Philadelphia Orchestra offers strong symphonies and a poignant appearance by a pianist

Wed May 10, 2017 at 11:37 am
Yannick Nézet-Séguin conducted the Philadelphia Orchestra Tuesday night at Carnegie Hall.

Yannick Nézet-Séguin conducted the Philadelphia Orchestra Tuesday night at Carnegie Hall.

There is a poignant agony to witnessing one’s idols fade and fail, more so when they represent ideals of individuality.

Pianist Radu Lupu is one of the great musicians of the latter half of the 20th century. His limited discography (he stopped recording twenty years ago) and concertizing have had him prized for his poetry, clarity, sense of spontaneity, and tightly focused fire. Each infrequent appearance, like Tuesday night’s concert at Carnegie Hall, is a notable event.

Radu Lupu

Radu Lupu

Lupu appeared with the Philadelphia Orchestra and conductor Yannick Nézet-Séguin, playing the Mozart Piano Concerto No. 24 in C minor, K. 491 in a strange performance that left one with the painful question of why Lupu was continuing his public performances.

The concerto was the unappetizing filling in an otherwise satisfying musical sandwich, with two symphonies—Bernstein’s “Jeremiah” and Schumann’s Second—as the bread.

Lupu’s performance was simply wrong, a jumble of bad and incoherent ideas from both the soloist and Nézet-Séguin. The only thing consistent was the lack of flow.

One culprit was the orchestra. The conductor’s take on Mozart was heavy and mannered. This concerto is some of the darkest music Mozart ever made, yet it’s still Mozart, and the stürm und drang is circumscribed via elegance and intellect. Wringing every last bit of bathos out of the piece dishonors the score.

The other culprit was Lupu, though at first his playing hinted at positive possibilities. His first entrance was as clear and unadorned as could be, it seemed laden with foresight and was a relief after the exaggerated orchestral playing. But as the piece developed and the solo part became more active, this all fell apart.

Lupu’s technique was simply not up to the demands. He dropped chunks of notes in 16th-note runs, and smeared other figurations, and his rhythms were frequently off the mark. These were neither minor nor occasional, they were constant and interrupted the expression of any coherent idea.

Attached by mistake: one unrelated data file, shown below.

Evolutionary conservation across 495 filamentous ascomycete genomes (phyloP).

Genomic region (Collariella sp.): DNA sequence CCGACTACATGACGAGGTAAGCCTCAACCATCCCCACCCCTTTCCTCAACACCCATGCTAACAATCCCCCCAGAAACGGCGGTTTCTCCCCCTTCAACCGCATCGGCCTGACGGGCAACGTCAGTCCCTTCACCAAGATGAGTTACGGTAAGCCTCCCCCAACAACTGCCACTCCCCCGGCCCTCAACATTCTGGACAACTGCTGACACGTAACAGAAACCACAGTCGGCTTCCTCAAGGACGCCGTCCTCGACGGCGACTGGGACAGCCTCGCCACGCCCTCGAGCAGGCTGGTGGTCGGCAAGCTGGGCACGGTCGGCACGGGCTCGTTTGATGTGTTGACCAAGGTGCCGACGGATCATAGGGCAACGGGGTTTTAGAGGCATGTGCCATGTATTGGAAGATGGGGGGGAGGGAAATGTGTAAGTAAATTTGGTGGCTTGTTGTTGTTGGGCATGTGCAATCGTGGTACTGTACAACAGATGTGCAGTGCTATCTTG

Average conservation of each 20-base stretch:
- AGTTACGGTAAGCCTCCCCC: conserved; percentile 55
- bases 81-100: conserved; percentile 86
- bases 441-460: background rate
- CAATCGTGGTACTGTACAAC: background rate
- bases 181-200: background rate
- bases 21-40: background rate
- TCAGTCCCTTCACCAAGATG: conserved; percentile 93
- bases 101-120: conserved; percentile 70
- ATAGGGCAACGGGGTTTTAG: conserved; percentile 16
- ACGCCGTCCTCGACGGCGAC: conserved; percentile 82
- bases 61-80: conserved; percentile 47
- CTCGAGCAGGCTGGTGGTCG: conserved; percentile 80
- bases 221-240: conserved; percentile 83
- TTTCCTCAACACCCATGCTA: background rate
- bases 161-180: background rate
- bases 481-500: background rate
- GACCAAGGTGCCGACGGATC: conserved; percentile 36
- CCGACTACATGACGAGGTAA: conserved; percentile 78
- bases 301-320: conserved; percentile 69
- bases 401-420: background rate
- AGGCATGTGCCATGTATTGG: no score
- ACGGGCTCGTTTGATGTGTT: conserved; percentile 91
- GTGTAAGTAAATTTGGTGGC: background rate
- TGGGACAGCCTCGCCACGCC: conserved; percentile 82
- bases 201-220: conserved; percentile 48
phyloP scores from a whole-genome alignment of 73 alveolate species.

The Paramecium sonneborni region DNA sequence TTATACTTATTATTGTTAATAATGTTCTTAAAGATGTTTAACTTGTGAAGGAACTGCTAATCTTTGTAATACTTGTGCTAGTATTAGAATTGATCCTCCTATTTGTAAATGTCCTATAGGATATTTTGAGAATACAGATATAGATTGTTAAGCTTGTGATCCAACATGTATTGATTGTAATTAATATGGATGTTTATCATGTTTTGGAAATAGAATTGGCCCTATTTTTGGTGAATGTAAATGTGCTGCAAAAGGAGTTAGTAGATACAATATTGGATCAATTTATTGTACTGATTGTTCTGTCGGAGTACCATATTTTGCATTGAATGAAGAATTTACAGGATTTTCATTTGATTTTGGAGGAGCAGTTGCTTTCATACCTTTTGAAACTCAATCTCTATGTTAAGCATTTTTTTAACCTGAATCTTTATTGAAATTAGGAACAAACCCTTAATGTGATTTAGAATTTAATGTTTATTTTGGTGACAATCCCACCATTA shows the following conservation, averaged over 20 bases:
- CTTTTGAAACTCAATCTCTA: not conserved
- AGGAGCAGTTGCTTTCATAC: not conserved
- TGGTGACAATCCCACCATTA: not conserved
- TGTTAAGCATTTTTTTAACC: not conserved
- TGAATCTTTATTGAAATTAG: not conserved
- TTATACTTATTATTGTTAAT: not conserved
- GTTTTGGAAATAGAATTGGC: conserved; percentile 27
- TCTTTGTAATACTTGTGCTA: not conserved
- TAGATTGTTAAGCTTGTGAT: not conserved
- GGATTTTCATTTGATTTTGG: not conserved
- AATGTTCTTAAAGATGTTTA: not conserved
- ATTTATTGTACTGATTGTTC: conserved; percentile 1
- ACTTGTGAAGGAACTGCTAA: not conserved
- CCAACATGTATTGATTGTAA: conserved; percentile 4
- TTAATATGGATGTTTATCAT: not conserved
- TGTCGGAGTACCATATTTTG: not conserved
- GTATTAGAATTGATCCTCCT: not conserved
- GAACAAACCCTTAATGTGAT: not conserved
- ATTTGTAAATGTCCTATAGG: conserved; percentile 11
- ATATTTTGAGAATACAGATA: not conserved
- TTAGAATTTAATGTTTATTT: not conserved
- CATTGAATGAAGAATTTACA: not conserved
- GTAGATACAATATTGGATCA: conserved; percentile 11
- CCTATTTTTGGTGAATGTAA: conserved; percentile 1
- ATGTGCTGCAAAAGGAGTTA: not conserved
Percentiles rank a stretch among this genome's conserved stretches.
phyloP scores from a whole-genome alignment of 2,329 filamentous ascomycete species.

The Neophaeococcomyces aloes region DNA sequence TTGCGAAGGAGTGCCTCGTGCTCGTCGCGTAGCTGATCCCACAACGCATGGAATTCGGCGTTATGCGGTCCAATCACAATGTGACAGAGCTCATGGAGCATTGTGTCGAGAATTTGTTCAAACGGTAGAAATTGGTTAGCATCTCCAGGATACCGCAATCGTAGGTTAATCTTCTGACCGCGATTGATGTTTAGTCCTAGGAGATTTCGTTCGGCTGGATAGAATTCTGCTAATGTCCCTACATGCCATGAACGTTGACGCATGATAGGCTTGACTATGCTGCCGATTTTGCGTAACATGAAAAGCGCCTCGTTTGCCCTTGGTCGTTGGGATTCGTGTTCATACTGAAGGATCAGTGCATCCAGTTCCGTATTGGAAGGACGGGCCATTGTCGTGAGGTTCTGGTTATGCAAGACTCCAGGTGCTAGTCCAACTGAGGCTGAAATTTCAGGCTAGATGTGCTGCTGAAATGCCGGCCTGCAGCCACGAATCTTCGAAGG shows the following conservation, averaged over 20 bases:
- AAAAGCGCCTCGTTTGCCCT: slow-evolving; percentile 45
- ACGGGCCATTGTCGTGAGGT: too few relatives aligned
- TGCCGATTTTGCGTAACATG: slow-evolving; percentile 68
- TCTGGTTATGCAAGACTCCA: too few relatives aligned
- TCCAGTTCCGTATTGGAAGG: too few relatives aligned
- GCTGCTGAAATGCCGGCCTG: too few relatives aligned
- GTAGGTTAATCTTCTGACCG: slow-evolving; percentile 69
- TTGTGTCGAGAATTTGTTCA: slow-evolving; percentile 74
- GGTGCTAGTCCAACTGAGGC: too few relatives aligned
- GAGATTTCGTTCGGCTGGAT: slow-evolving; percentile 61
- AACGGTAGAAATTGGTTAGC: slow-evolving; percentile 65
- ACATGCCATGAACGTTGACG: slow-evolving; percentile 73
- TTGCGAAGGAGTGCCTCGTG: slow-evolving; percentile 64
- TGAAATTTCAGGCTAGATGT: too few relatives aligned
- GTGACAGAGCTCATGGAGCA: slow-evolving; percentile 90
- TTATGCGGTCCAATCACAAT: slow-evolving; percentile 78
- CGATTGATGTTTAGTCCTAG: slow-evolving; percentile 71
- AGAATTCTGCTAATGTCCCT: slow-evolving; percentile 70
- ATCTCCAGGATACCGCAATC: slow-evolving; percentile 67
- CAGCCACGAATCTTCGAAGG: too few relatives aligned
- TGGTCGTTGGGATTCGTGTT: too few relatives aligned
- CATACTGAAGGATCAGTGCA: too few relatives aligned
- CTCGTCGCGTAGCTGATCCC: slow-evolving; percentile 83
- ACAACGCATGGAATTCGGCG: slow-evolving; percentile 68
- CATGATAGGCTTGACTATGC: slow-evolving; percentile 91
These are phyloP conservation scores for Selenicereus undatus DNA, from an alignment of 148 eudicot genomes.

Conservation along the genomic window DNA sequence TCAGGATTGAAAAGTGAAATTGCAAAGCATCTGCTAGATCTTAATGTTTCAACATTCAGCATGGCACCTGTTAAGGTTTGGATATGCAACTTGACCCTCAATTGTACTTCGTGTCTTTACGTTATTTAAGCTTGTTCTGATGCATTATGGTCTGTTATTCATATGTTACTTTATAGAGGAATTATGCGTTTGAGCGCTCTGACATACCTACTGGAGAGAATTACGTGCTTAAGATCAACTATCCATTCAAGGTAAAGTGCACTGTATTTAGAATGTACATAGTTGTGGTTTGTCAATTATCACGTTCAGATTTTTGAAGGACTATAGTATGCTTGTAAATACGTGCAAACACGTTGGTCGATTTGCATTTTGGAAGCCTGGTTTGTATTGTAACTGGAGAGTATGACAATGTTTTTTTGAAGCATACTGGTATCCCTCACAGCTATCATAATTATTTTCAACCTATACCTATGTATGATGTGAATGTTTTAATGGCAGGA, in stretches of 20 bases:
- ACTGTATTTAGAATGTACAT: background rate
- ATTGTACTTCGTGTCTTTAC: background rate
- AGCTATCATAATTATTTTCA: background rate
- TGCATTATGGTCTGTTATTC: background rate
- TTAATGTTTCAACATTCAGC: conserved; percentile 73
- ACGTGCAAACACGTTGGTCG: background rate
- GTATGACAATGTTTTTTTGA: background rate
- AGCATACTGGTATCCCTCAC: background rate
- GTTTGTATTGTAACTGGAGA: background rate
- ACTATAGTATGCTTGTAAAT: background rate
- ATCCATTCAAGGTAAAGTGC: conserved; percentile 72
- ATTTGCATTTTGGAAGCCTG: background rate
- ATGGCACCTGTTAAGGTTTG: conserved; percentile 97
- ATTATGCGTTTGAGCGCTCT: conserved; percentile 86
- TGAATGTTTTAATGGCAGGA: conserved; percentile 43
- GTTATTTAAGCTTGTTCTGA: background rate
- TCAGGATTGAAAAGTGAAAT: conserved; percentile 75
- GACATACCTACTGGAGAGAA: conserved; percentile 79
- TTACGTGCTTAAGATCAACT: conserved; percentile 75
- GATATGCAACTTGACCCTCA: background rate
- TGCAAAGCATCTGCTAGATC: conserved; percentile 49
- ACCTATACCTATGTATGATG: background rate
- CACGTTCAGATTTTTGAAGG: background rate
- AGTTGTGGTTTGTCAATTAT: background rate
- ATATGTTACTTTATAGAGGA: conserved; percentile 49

Worse, in the Larghetto, Lupu started to pick up the same mannered style that the conductor had established. This indicated that the pianist had no clear idea what he wanted to say about the music, nor a clear way to say it. Instead, he seemed to be trying to figure it out as he went along. While Lupu’s own cadenzas were crisp and made good use of Mozart’s material, they couldn’t rescue this performance, which was dull when it wasn’t painful.

Then there were the symphonies, which were not only exciting but superior in every way. The orchestra played “Jeremiah” with a muscular energy that not only brought out the best in the music but was itself an ideal expression of the confident strength and power of the great mid-20th century American symphonies.

The playing was so vibrant that if one closed one’s eyes, the mind told the ear it was listening to a great Koussevitzky performance, or even one led by Bernstein himself. But neither of those conductors had the sound of the Philadelphia Orchestra, each section like part of a mahogany inlay. Nor did they have the luxuriant, lustrous mezzo-soprano Sasha Cooke to sing the “Lamentation” in the final movement. Cooke had as much earthy passion as the orchestra.

The musicians had even more for the Schumann performance. Working from memory, Nézet-Séguin led playing that swung back and forth between surging vitality and sheer gorgeousness. It was gratifying to hear this remarkable symphony played with such heart and commitment.

Where Mozart placed his angst into a beautiful package, Schumann used this symphony to step out of his own crippling depression. There is a feeling of constant transition, even in the slow movement, and the orchestra played with sensational momentum.

Nézet-Séguin choose his emphases judiciously, like the triple exclamation point at the first great climax in the opening movement, and the wrenching soulfulness in the Adagio espressivo.

Energy, purpose, and feeling have brought this conductor to prominence, and this performance was as fine an example of these virtues as his thrilling leadership of Der Fliegende Hollander this spring at the Metropolitan Opera.

Esa-Pekka Salonen conducts the MET Orchestra 8 p.m. May 31. The all-Mahler program offers the Symphony No. 1 and songs from Des Knaben Wunderhorn with soloists Susan Graham and Matthew Polenzani.

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